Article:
In verse 6:24, the blessing invoked God to bless and keep the people. By blessing, the writer meant the accomplishment of the covenant. God promised Abraham numerous descendants and land; the blessing demanded God to make the population numerous and to enrich the land for a plentiful harvest. By keeping, the writer meant saving the people from evil, any force that would put the covenant promises into jeopardy.
In line 6:25, the blessing asked God to unveil his face together with his graciousness. Showing his face meant his presence; his graciousness is his loving activity. The connection to the covenant is all the more clear in the blessing. When God made his covenants, he displayed his face (in other words, revealed his presence) and his graciousness. By such an action, he chose these people from others. Hence, by keeping the covenants He would reaffirm his presence and activity.
In line 6:26, the first part of the blessing as found in this verse repeated the blessing we find in 6:25 (The Lord make his face to shine upon you, and be gracious to you) but also intensified the blessing. To shine upon meant active intent. In other words, it signified “to give favor to.” The last part of the blessing in 6:26 was the end game of this and all Hebrew blessings: peace or shalom, that sense of God’s presence and peaceful dominion over the cosmos. Even Paul as well as Peter, in the way they greeted their audiences, they wished them grace and peace (see Tit 1:4; 1 Pet 1:2; and 2 Pet 1:2), meaning, of course, that both words are to be taken interchangeably since both referred to the presence and activity of God for the faithful.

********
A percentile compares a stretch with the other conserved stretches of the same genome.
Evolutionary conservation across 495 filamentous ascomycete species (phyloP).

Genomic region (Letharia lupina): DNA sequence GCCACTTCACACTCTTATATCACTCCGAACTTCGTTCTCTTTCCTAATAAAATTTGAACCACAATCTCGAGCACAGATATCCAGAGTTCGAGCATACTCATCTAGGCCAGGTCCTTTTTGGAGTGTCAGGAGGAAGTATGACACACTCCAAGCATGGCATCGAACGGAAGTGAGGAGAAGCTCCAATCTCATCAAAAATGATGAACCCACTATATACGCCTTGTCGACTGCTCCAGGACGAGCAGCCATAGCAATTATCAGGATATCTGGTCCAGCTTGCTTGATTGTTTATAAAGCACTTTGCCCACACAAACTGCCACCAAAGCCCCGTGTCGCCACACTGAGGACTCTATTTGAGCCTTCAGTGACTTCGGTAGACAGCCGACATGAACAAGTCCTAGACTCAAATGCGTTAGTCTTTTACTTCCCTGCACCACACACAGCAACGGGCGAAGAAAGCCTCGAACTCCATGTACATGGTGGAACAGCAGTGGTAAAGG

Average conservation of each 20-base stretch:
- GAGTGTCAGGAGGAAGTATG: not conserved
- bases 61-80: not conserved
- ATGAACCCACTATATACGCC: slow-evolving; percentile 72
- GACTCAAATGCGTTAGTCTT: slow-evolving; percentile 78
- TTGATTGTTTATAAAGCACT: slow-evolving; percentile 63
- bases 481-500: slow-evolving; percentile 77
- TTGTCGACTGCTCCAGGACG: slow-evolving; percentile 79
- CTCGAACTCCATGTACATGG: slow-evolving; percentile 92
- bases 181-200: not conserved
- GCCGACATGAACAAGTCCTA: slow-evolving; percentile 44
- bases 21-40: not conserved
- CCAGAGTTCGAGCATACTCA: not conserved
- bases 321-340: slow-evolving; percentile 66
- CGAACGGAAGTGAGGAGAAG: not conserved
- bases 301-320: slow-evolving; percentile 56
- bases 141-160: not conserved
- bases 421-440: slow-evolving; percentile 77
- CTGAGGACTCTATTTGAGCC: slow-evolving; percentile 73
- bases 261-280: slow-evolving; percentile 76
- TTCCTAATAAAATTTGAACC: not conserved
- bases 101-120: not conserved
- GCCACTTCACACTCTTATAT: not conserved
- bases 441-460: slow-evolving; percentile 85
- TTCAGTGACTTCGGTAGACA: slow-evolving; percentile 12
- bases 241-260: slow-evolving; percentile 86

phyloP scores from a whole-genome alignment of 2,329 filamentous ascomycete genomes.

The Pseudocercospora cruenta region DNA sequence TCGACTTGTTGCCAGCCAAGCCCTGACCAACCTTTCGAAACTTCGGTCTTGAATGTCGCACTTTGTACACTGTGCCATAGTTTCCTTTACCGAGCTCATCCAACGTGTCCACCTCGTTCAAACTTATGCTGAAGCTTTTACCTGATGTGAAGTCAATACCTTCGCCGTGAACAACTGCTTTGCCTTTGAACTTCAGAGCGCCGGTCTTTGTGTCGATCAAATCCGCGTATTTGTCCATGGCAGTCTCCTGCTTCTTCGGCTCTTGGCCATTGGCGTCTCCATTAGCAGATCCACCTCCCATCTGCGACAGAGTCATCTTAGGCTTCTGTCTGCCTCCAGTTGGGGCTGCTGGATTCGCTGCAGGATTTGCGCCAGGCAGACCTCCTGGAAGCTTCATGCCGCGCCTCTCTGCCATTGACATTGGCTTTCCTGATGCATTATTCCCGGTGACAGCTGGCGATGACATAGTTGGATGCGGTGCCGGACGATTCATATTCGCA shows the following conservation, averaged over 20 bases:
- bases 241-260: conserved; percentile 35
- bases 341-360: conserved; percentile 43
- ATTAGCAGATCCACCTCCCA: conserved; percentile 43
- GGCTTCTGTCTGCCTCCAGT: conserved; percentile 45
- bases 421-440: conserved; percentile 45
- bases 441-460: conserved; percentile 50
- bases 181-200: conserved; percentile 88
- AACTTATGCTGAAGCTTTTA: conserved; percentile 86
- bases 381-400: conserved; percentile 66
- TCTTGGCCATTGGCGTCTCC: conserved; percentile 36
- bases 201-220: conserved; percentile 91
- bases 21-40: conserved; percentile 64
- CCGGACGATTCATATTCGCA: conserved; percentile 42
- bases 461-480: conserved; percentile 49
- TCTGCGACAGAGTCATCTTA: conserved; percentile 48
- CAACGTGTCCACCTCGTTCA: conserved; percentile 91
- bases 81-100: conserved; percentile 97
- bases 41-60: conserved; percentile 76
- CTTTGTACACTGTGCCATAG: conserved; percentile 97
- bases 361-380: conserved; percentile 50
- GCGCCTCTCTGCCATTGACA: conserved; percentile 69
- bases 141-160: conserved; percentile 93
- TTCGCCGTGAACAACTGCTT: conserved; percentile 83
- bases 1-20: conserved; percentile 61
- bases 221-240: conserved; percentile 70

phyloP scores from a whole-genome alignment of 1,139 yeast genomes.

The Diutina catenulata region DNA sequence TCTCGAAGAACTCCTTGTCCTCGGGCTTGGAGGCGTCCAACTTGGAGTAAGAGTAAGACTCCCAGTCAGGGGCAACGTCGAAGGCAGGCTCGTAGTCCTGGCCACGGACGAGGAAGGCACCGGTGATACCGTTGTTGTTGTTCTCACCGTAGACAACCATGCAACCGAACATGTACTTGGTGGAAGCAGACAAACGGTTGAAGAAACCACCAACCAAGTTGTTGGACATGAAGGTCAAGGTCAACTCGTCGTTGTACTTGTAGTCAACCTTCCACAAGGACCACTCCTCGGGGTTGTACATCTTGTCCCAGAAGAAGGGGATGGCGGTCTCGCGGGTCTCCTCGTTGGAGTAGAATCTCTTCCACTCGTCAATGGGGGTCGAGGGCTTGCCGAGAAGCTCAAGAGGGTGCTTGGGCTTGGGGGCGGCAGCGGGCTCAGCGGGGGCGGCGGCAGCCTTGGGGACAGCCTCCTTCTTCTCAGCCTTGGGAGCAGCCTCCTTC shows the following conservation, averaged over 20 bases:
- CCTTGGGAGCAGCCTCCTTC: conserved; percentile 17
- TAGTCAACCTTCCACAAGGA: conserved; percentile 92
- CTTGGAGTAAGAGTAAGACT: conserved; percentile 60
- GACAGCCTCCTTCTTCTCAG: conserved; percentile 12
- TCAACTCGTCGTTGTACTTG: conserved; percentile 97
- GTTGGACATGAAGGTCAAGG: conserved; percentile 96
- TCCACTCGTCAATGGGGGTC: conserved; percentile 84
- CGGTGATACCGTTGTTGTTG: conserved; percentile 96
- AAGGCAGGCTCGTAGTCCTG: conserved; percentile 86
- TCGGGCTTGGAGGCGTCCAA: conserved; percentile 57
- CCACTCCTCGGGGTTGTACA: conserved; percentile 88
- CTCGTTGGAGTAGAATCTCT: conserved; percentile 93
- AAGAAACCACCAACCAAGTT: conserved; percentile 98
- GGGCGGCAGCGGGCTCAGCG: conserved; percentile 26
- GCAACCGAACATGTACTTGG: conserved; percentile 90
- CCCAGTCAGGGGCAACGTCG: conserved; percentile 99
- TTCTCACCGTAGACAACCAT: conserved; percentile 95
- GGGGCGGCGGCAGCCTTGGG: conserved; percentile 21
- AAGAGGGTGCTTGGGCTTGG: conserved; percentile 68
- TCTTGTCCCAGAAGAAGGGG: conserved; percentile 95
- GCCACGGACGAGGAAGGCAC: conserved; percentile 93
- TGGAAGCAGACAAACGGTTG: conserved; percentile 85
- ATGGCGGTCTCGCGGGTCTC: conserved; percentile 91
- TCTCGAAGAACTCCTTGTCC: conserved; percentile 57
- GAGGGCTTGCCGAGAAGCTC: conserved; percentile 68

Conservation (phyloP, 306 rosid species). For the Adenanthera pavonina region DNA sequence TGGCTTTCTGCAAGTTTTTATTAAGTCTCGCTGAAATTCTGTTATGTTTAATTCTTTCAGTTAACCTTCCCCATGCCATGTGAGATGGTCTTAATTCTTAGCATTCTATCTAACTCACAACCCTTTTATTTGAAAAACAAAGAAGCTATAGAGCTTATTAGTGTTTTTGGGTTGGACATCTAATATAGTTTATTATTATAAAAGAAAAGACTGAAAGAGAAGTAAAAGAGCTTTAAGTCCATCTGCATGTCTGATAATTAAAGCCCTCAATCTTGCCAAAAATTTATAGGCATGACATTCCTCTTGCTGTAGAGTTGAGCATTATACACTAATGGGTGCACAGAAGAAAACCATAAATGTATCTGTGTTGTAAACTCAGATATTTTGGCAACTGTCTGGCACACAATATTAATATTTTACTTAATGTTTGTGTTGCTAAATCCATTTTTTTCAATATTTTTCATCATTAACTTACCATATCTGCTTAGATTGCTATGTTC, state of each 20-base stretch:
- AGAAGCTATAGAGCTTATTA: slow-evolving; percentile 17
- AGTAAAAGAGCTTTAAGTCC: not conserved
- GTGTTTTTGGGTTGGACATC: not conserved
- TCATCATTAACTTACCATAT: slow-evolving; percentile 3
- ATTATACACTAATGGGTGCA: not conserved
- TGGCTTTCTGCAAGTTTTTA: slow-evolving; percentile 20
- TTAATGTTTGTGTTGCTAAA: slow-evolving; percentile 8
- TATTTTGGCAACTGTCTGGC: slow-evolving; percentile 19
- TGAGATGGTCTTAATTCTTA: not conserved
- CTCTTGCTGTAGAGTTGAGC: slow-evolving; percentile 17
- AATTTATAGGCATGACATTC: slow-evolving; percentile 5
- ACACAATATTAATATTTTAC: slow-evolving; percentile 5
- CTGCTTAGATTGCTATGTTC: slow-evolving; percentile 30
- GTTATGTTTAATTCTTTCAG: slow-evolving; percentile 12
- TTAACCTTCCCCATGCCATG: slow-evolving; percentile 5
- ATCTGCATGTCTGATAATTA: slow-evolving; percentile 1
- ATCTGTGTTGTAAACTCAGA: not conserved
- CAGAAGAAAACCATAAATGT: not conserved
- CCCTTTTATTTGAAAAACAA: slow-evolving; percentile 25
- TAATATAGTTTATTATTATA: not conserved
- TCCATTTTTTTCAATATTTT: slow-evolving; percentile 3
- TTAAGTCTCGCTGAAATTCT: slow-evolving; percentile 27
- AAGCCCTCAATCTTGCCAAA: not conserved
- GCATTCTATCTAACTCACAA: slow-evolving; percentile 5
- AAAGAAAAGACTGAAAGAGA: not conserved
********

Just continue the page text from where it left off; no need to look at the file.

The last verse of the blessing stated that when the name of God was invoked, He would bless the people (invocation of YHWH’s “name” was the same as calling upon the power of God). For Jews, this blessing and the ones giving the blessing were acting as bridges back to the covenants God made to his people. Whilst for us, Christians, God blessed his people only through one mediator, Jesus Christ. He was God’s presence par excellence who gave his followers God’s power. Thus understood, the blessing became a prophecy God successfully accomplished in Christ. He was this one blessing; his life (grace) is, indeed, our blessing!